There are some foods that even the
most confident and experienced cooks and bakers will shy away from making from
scratch. For me, that included marshmallows.
I mean, how DO you make
marshmallows, anyway? Sugar and fairy dust? Fluffy clouds? It all seemed a
And then I came across an actual
recipe, and lo and behold, it was not at all complicated. It didn’t even
require any fancy ingredients (no fairy dust!).
So I gave it a try. And not only
are homemade marshmallows super easy to make in your own kitchen, they are far
and away superior — both in flavor and texture — to anything you get out of a
Even better? When you make them
yourself you can customize. Flavors,
colors, mix-ins — the sky’s the limit! And talk about bragging rights: As you
put out a tray of graham crackers and chocolate bars, and casually mention
that those marshmallows? Yeah, you made them yourself.
While you can’t go wrong with
classic vanilla, I love to make marshmallows inspired by some of my other
Like these Root Beer Float
These two-toned beauties have a
rich root beer base, topped by a double-vanilla layer that evokes the classic soda fountain treat.
You will need a stand mixer and a
thermometer, but other than that just a few simple tools and ingredients will
get you from start to finish easily.
And the cherry? Totally optional.
Root Beer Float Marshmallows
MealSnack, Candy, Dessert
3 packages (1/4 ounce each) unflavored gelatin
1 cup cold water, divided
2 cups sugar
3/4 cup light corn syrup
1/2 teaspoon salt
2 teaspoons vanilla extract
1 tablespoon vanilla bean paste (or one vanilla bean, halved and scraped)
1 tablespoon root beer concentrate (available on-line or at some specialty food shops)
brown gel food coloring (optional, if a darker brown hue is desired for the root beer layer)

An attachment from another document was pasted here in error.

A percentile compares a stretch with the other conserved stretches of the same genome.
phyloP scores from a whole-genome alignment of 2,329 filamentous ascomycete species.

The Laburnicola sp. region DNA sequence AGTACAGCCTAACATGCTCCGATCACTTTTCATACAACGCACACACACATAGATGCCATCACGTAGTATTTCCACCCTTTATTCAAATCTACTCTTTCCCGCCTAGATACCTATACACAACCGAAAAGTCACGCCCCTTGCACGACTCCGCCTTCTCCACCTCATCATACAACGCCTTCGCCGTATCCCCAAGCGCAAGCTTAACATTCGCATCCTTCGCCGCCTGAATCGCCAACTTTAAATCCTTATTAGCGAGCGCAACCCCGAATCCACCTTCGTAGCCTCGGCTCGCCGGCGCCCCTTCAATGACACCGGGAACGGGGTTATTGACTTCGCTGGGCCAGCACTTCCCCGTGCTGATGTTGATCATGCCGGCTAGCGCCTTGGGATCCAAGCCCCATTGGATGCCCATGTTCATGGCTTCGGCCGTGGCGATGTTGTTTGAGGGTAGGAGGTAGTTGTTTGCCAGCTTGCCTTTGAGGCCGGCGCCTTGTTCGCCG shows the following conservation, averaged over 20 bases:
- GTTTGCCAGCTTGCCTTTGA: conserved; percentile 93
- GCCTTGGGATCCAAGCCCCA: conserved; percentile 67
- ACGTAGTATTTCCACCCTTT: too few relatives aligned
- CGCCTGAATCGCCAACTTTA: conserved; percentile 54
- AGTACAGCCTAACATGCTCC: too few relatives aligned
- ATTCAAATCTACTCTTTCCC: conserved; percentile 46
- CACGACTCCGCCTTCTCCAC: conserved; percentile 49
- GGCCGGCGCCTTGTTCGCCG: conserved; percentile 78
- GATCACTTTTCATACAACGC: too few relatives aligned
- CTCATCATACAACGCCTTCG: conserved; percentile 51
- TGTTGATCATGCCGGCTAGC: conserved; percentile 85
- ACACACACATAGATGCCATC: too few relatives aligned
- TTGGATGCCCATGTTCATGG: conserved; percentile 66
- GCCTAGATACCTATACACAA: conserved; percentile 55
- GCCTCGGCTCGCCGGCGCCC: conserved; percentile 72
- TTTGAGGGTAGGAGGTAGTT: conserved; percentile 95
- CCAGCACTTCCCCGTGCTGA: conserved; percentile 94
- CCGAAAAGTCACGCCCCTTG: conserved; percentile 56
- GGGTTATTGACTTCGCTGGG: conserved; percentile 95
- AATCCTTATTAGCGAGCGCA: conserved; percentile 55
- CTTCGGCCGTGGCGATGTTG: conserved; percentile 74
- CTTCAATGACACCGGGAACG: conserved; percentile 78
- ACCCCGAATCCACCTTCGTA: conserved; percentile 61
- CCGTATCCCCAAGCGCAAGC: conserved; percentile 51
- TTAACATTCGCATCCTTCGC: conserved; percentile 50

1/2 cup confectioner's sugar
1/2 cup cornstarch
1. Grease an 8” x 8” baking pan –
line the bottom with parchment paper and grease again.
2. Place ½ cup cold water in the bowl
of an electric mixer fitted with a whisk attachment. Sprinkle the gelatin over
the water and set aside.
3. Combine the remaining ½ cup water,
sugar, corn syrup and salt in a saucepan. Bring to a boil over medium heat,
stirring till sugar is dissolved. Once mixture is boiling, attach a thermometer
and boil till a temperature of 240 degrees is reached. Remove pan from heat and—with mixer running at low speed—slowly pour the hot syrup into the bowl.
Increase speed to high and beat for 5 minutes. With mixer still running, add the
vanilla extract and beat till blended.
4. Transfer half the marshmallow to a
medium bowl and quickly stir in the vanilla bean paste. Add the root beer
concentrate and food coloring (if using) to the remaining mixture and beat till
5. Scrape the root beer layer into
your prepared pan and use a small angled spatula (or clean, slightly damp
fingers) to spread evenly. Top with the vanilla layer and spread evenly. Let
6. Sift the confectioner’s sugar and
7. Spread some of the
sugar/cornstarch mixture onto a cutting board. Use a small knife to loosen the
marshmallow around the edges of the pan and invert onto the board. Using a
large greased knife, cut marshmallow into desired squares, and dip the cut
sides into the sugar/cornstarch mixture.